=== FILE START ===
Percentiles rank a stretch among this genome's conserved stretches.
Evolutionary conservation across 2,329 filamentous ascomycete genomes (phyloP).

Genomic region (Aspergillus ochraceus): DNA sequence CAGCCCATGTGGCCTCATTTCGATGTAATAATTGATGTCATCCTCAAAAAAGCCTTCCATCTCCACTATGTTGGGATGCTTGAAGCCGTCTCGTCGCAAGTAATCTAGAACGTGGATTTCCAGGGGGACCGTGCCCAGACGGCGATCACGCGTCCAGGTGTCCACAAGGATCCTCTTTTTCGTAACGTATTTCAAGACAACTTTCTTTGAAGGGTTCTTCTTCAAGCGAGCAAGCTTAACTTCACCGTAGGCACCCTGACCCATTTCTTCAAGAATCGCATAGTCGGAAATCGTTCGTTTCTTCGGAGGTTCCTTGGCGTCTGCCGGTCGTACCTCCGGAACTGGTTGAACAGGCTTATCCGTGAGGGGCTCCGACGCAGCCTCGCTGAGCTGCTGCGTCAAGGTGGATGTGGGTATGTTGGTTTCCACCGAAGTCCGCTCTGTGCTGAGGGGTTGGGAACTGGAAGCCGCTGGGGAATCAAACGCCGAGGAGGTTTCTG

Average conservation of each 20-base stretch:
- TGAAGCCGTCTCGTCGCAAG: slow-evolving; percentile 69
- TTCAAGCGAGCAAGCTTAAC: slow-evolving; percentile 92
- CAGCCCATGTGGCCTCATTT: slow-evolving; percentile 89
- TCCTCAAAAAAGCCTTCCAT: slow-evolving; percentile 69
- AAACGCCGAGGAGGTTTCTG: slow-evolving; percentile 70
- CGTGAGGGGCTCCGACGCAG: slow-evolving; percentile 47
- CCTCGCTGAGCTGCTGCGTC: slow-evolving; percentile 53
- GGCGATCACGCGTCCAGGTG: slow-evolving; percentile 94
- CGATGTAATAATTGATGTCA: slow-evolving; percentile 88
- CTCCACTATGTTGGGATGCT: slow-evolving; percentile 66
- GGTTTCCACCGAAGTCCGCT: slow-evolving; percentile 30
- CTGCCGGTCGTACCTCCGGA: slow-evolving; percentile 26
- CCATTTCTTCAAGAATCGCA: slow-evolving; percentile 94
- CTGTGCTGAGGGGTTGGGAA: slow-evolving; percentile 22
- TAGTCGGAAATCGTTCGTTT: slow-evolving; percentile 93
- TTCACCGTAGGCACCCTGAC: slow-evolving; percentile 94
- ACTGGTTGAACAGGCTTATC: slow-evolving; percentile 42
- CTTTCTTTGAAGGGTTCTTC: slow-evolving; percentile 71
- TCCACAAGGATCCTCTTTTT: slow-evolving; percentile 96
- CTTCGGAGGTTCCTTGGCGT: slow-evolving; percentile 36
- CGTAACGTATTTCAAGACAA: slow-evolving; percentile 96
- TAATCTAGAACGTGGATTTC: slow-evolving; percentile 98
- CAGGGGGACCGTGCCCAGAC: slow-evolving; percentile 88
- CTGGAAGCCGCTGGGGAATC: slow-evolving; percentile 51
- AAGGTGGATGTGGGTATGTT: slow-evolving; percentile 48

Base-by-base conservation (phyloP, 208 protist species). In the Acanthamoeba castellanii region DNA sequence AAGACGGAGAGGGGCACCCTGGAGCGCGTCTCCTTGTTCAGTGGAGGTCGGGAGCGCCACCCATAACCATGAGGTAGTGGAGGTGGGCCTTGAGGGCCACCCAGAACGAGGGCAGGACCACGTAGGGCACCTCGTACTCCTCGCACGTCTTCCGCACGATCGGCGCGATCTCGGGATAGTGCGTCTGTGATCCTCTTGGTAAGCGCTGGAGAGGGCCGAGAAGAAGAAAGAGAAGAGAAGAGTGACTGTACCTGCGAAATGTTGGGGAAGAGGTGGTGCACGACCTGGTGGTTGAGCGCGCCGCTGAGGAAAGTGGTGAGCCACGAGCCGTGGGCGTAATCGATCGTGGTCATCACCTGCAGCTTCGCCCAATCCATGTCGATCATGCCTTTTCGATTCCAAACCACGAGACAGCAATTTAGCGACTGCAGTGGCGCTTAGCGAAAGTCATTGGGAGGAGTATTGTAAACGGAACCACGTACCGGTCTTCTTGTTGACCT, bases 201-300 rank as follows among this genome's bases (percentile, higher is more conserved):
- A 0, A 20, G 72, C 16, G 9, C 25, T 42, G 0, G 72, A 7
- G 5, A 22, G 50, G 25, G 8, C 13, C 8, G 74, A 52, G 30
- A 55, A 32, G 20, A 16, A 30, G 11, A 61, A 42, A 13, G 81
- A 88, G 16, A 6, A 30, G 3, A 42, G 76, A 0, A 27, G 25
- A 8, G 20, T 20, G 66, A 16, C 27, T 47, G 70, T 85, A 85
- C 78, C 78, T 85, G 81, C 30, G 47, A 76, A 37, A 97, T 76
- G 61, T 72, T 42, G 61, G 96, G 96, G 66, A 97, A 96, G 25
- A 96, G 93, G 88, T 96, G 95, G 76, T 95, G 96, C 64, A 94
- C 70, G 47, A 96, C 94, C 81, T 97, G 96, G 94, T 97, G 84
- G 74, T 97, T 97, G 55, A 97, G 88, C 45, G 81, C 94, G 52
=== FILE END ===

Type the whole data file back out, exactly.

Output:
Percentiles rank a stretch among this genome's conserved stretches.
Evolutionary conservation across 2,329 filamentous ascomycete genomes (phyloP).

Genomic region (Aspergillus ochraceus): DNA sequence CAGCCCATGTGGCCTCATTTCGATGTAATAATTGATGTCATCCTCAAAAAAGCCTTCCATCTCCACTATGTTGGGATGCTTGAAGCCGTCTCGTCGCAAGTAATCTAGAACGTGGATTTCCAGGGGGACCGTGCCCAGACGGCGATCACGCGTCCAGGTGTCCACAAGGATCCTCTTTTTCGTAACGTATTTCAAGACAACTTTCTTTGAAGGGTTCTTCTTCAAGCGAGCAAGCTTAACTTCACCGTAGGCACCCTGACCCATTTCTTCAAGAATCGCATAGTCGGAAATCGTTCGTTTCTTCGGAGGTTCCTTGGCGTCTGCCGGTCGTACCTCCGGAACTGGTTGAACAGGCTTATCCGTGAGGGGCTCCGACGCAGCCTCGCTGAGCTGCTGCGTCAAGGTGGATGTGGGTATGTTGGTTTCCACCGAAGTCCGCTCTGTGCTGAGGGGTTGGGAACTGGAAGCCGCTGGGGAATCAAACGCCGAGGAGGTTTCTG

Average conservation of each 20-base stretch:
- TGAAGCCGTCTCGTCGCAAG: slow-evolving; percentile 69
- TTCAAGCGAGCAAGCTTAAC: slow-evolving; percentile 92
- CAGCCCATGTGGCCTCATTT: slow-evolving; percentile 89
- TCCTCAAAAAAGCCTTCCAT: slow-evolving; percentile 69
- AAACGCCGAGGAGGTTTCTG: slow-evolving; percentile 70
- CGTGAGGGGCTCCGACGCAG: slow-evolving; percentile 47
- CCTCGCTGAGCTGCTGCGTC: slow-evolving; percentile 53
- GGCGATCACGCGTCCAGGTG: slow-evolving; percentile 94
- CGATGTAATAATTGATGTCA: slow-evolving; percentile 88
- CTCCACTATGTTGGGATGCT: slow-evolving; percentile 66
- GGTTTCCACCGAAGTCCGCT: slow-evolving; percentile 30
- CTGCCGGTCGTACCTCCGGA: slow-evolving; percentile 26
- CCATTTCTTCAAGAATCGCA: slow-evolving; percentile 94
- CTGTGCTGAGGGGTTGGGAA: slow-evolving; percentile 22
- TAGTCGGAAATCGTTCGTTT: slow-evolving; percentile 93
- TTCACCGTAGGCACCCTGAC: slow-evolving; percentile 94
- ACTGGTTGAACAGGCTTATC: slow-evolving; percentile 42
- CTTTCTTTGAAGGGTTCTTC: slow-evolving; percentile 71
- TCCACAAGGATCCTCTTTTT: slow-evolving; percentile 96
- CTTCGGAGGTTCCTTGGCGT: slow-evolving; percentile 36
- CGTAACGTATTTCAAGACAA: slow-evolving; percentile 96
- TAATCTAGAACGTGGATTTC: slow-evolving; percentile 98
- CAGGGGGACCGTGCCCAGAC: slow-evolving; percentile 88
- CTGGAAGCCGCTGGGGAATC: slow-evolving; percentile 51
- AAGGTGGATGTGGGTATGTT: slow-evolving; percentile 48

Base-by-base conservation (phyloP, 208 protist species). In the Acanthamoeba castellanii region DNA sequence AAGACGGAGAGGGGCACCCTGGAGCGCGTCTCCTTGTTCAGTGGAGGTCGGGAGCGCCACCCATAACCATGAGGTAGTGGAGGTGGGCCTTGAGGGCCACCCAGAACGAGGGCAGGACCACGTAGGGCACCTCGTACTCCTCGCACGTCTTCCGCACGATCGGCGCGATCTCGGGATAGTGCGTCTGTGATCCTCTTGGTAAGCGCTGGAGAGGGCCGAGAAGAAGAAAGAGAAGAGAAGAGTGACTGTACCTGCGAAATGTTGGGGAAGAGGTGGTGCACGACCTGGTGGTTGAGCGCGCCGCTGAGGAAAGTGGTGAGCCACGAGCCGTGGGCGTAATCGATCGTGGTCATCACCTGCAGCTTCGCCCAATCCATGTCGATCATGCCTTTTCGATTCCAAACCACGAGACAGCAATTTAGCGACTGCAGTGGCGCTTAGCGAAAGTCATTGGGAGGAGTATTGTAAACGGAACCACGTACCGGTCTTCTTGTTGACCT, bases 201-300 rank as follows among this genome's bases (percentile, higher is more conserved):
- A 0, A 20, G 72, C 16, G 9, C 25, T 42, G 0, G 72, A 7
- G 5, A 22, G 50, G 25, G 8, C 13, C 8, G 74, A 52, G 30
- A 55, A 32, G 20, A 16, A 30, G 11, A 61, A 42, A 13, G 81
- A 88, G 16, A 6, A 30, G 3, A 42, G 76, A 0, A 27, G 25
- A 8, G 20, T 20, G 66, A 16, C 27, T 47, G 70, T 85, A 85
- C 78, C 78, T 85, G 81, C 30, G 47, A 76, A 37, A 97, T 76
- G 61, T 72, T 42, G 61, G 96, G 96, G 66, A 97, A 96, G 25
- A 96, G 93, G 88, T 96, G 95, G 76, T 95, G 96, C 64, A 94
- C 70, G 47, A 96, C 94, C 81, T 97, G 96, G 94, T 97, G 84
- G 74, T 97, T 97, G 55, A 97, G 88, C 45, G 81, C 94, G 52